Birth: 3 May 1839
Place or Registered Place of Birth: Castle of Peuchau, Saxony, Germany
Baptism: Not Known
Place of Baptism: Not Known
Death: 11 October 1929
Place or Registered Place of Death: Gloucester, Gloucestershire
Father: Charles Frederick Antony de Hohenthal
Mother: Not Known
Spouse(s): Augustus Berkeley Paget
Date of Marriage: 20 October 1860
Place or Registered Place of Marriage: Copenhagen, Denmark
Walburga Ehrengarde Helena, Lady Paget (née Hohenthal; 1839 - 1929) was born in Berlin, Germany and was a diarist, writer and an intimate friend of Queen Victoria. The daughter of Charles Frederic Anthony, Count von Hohenthal, Paget married Sir Augustus Berkeley Paget (1823-1896), British ambassador to Copenhagen in 1860 and later British Ambassador in Rome and Vienna. Lady Paget before her marriage had been a lady-in-waiting to the newly married Prussian Crown Princess. After her husband's posting to Copenhagen, Paget was instrumental in helping Queen Victoria to arrange the marriage of the Prince of Wales, Edward VII, to Princess Alexandra of Denmark. The Pagets had three children; William Frederick Augustus Paget (1861 - 1927), Alberta Victoria Sarah Caroline Paget (1863 - 1944), and Ralph Spencer Paget (1864 - 1940).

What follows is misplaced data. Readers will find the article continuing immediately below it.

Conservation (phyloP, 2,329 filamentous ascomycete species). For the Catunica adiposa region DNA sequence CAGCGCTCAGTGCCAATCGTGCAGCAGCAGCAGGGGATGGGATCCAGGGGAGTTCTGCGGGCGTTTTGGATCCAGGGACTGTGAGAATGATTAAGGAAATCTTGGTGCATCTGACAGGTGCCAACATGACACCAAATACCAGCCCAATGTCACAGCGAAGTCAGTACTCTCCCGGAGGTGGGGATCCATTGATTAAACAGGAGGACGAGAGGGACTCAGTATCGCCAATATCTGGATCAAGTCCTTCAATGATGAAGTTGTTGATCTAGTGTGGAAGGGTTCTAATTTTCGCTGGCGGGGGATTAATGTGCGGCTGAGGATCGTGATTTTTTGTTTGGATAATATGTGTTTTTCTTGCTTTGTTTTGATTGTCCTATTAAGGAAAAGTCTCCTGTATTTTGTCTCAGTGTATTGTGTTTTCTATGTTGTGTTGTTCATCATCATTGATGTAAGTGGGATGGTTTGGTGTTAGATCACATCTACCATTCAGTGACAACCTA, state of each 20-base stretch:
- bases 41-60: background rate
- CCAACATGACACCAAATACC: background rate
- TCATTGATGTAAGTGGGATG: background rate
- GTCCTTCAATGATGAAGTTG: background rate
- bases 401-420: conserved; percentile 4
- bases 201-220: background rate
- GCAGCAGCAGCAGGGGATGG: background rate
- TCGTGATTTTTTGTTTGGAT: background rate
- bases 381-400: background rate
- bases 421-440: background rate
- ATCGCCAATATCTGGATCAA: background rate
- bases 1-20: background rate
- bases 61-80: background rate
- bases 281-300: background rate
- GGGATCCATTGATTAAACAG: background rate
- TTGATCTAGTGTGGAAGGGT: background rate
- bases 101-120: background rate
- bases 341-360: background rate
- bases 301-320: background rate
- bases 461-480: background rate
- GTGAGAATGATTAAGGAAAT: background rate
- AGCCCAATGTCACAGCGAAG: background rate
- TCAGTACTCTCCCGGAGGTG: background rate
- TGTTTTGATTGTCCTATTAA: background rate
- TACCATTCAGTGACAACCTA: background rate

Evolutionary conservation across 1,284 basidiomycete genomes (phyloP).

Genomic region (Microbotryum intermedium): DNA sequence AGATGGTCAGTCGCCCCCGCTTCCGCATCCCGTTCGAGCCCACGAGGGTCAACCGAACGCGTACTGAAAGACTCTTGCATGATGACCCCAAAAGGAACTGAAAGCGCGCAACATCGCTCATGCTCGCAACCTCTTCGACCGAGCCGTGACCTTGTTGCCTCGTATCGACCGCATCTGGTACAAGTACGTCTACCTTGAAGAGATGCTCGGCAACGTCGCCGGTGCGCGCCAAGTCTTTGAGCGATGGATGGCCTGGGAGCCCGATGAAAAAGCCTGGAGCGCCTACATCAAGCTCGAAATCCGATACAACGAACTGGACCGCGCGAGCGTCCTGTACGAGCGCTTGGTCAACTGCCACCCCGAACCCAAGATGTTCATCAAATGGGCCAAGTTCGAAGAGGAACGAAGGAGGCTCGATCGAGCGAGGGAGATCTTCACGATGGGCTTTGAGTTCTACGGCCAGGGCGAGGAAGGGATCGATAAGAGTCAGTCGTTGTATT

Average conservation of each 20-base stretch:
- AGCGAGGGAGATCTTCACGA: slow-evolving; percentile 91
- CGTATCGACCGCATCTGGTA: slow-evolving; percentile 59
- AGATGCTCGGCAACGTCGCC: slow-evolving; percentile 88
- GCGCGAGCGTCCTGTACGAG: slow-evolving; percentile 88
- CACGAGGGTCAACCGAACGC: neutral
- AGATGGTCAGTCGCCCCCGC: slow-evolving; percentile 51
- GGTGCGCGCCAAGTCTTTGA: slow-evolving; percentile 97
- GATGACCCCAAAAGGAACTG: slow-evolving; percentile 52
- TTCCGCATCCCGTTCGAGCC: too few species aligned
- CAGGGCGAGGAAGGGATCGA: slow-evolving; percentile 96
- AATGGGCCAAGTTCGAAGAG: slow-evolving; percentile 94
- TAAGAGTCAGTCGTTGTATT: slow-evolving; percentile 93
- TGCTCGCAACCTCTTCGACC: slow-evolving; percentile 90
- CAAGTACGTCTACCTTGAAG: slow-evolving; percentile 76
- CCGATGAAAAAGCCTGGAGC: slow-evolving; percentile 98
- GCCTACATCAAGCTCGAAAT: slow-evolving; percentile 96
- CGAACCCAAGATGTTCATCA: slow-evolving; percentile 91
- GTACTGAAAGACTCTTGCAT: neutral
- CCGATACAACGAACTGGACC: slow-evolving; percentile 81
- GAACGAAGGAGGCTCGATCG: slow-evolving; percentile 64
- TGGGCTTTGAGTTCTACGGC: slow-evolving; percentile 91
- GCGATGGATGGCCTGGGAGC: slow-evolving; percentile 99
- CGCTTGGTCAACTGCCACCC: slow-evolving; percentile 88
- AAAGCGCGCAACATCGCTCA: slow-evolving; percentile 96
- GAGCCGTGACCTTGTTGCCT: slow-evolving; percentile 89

Walburga Paget died of burns after falling asleep by the fire at her home Unlawater House, Newnham on Severn, England, at the age of 90.
In the Small Library of Unlawater House, Newnham-on-Severn, sat one of the grandest old ladies in England last week, Walburga Ehrengarde Helena Lady Paget, 90, the last of Queen Victoria's intimate friends. Born in Berlin, daughter of Charles Frederic Anthony, Count de Hohenthal, she married Sir Augustus Berkeley Paget, British Minister to Copenhagen in 1860. In 1860 she helped Queen Victoria arrange the marriage of the Prince of Wales, later Edward VII, to Princess Alexandra of Denmark. In 1928 she published her memoirs, The Linings of Life.
Nodding over her newspaper in the Small Library of Unlawater House, Lady Paget lapsed gently into sleep. The newspaper slipped from her fingers, lodged against the blazing coal grate. With a start she woke to find both the newspaper and her skirts aflame. Unable to rise unassisted, she rang for her butler.
Swift to respond as usual, the butler arrived in time to tear the skirts off Walburga Lady Paget before her upper clothing caught fire. When he finished stamping out the flames he found that she had swooned. She was removed to Wooton Hospital. There, a few hours later, she died.
Walburga Ehrengarde Helena de Hohenthal